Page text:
The Spanish government has published new guidelines for teaching Islam in public preschools and primary and secondary schools.
The guidelines are being touted as a way to prevent Muslim children and young people from being drawn into terrorism by exposing them to a "moderate" interpretation of Islam.
On closer inspection, however, the guidelines — drafted by the Islamic Commission of Spain and approved by the Ministry of Education — are aimed at stirring religious fervor and promoting Islamic identity among young Muslims in Spain.
The new plan, which is the most ambitious in all of Europe, amounts to a government-approved program to establish a full-fledged Islamic studies curriculum at public schools nationwide, at a time when Christian religious symbols are being systematically removed from Spanish public schools by official enforcers of secularism.
Although Spanish taxpayers are being expected to pay for the religious education of up to 300,000 Muslim students between the ages of 3 and 18, it remains unclear whether Spanish authorities will have any oversight of the teaching of Islam in public schools. The government has agreed to allow local Muslim organizations to draft the course syllabi, choose the textbooks, and even determine who will teach the classes.
Spain's Ministry of Education quietly published the guidelines in the official state gazette (Boletín Oficial del Estado) on March 18. The curriculum for teaching Islam in Spanish public preschools can be found here; in public primary schools here; and in public secondary schools here.
The guidelines, which envision the teaching of every aspect of Islamic doctrine, culture and history, are interspersed with "politically correct" terminology — the documents are rife with buzzwords such as coexistence, diversity, equality, human rights, inclusion, integration, intercultural education, interreligious dialogue, moderation, pluralism, religious liberty, respect and tolerance — but the overall objective is clear: to inculcate young people with an Islamic worldview.
According to the guidelines, preschoolers (ages 3- 6) are to learn the Islamic profession of faith, the Shahada, which asserts that "there is no God but Allah and Mohammed is his messenger." The Shahada is the gateway into Islam: one becomes a Muslim by repeating the Shahada three times in front of a witness.
Block 6 is aimed at instilling "interest for Islamic religious and cultural texts," stirring "curiosity for the Koran in oral and written language," and learning "Islamic recitations, narrations and descriptions."
Children should develop an "attitude of listening to Koranic and prophetic texts" and memorize "short Hadiths [reports about the words, actions or habits of Mohammed] and Koranic stories." They are also encouraged to "emulate, through different forms of expression, the values observed by Mohammed."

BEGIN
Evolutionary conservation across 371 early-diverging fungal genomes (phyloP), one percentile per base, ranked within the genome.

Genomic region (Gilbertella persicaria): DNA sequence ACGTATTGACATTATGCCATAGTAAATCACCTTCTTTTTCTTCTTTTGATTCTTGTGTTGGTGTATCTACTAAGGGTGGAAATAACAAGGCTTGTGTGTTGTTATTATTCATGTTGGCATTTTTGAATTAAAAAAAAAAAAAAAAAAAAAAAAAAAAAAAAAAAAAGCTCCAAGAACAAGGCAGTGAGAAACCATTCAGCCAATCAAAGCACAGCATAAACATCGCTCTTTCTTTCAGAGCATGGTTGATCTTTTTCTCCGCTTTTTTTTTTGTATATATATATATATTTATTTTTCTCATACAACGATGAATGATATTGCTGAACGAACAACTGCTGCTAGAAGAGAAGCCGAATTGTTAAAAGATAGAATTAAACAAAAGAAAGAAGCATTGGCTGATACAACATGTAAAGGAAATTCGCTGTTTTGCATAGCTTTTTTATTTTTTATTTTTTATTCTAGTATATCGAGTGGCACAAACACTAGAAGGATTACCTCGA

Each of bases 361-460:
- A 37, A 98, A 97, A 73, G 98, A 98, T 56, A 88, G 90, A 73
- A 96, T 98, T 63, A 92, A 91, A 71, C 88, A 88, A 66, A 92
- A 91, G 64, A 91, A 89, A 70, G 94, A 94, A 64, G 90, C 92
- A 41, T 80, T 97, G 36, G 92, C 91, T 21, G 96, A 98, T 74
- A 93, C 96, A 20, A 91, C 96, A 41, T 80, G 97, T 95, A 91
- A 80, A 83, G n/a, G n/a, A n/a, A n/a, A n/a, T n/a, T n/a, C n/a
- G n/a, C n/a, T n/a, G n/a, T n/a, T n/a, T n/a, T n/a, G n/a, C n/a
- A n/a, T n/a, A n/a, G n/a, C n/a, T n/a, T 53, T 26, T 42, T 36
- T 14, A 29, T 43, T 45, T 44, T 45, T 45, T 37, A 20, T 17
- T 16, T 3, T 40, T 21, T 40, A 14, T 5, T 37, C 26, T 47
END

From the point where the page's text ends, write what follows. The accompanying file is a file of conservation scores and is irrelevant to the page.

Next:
In primary school (ages 6-12), the guidelines call for children to "recognize Mohammed as the final prophet sent by Allah and accept him as the most important." Students are to "recite the Shahada in perfect Arabic and Spanish," and "recognize that the Koran is a guide for all of humanity." Children are to "know certain Arabisms in the Spanish language and appreciate the linguistic contributions of Islam to the history of Spain, using verbal language to communicate emotions and sentiments."
Primary school students are to "know examples of Mohammed's coexistence with non-Muslims," although there is no indication that Muslim pupils will be taught about the 900 Jews of the Banu Qurayza tribe in Medina that Mohammed ordered to be beheaded in 627AD.
Students are also to "understand that Islam is a religion of peace — spiritual or internal peace and social or communitarian peace. The prophet teaches us to live in peace. Islam promotes solutions to resolve conflicts and social inequality."
Moreover, the guidelines call for primary students to "comprehend and explain the existence of other monotheistic revelations of Allah: Judaism and Christianity." But it remains unclear whether students will learn about the three instances in the Koran (Suras 2:65, 5:60 and 7:166) in which Allah turns Jews into apes and/or pigs.
In secondary school (ages 12-18), the guidelines call for students to "know, analyze and explain the affective-emotional attitudes of Mohammed when confronting personal offenses, valuing conflict resolution." It remains unclear whether students will learn about Suras 5:33 and 33:57-61, which call for curses against those who "annoy Allah and His Messenger."
Block 4 calls on students to evaluate the "transversality present in the Koran and the Hadiths regarding social relations." It does not, however, mention whether students will be taught that the Koran and the Hadiths require non-Muslim subjects (dhimmis) residing in Muslim lands to pay a protection tax known as the jizya.
In a section on the "Islamic model for economics and jurisprudence," students are asked to identify Islamic solutions to world problems. They are also asked to "analyze and explain the benefits of interest-free loans [aka Sharia finance]."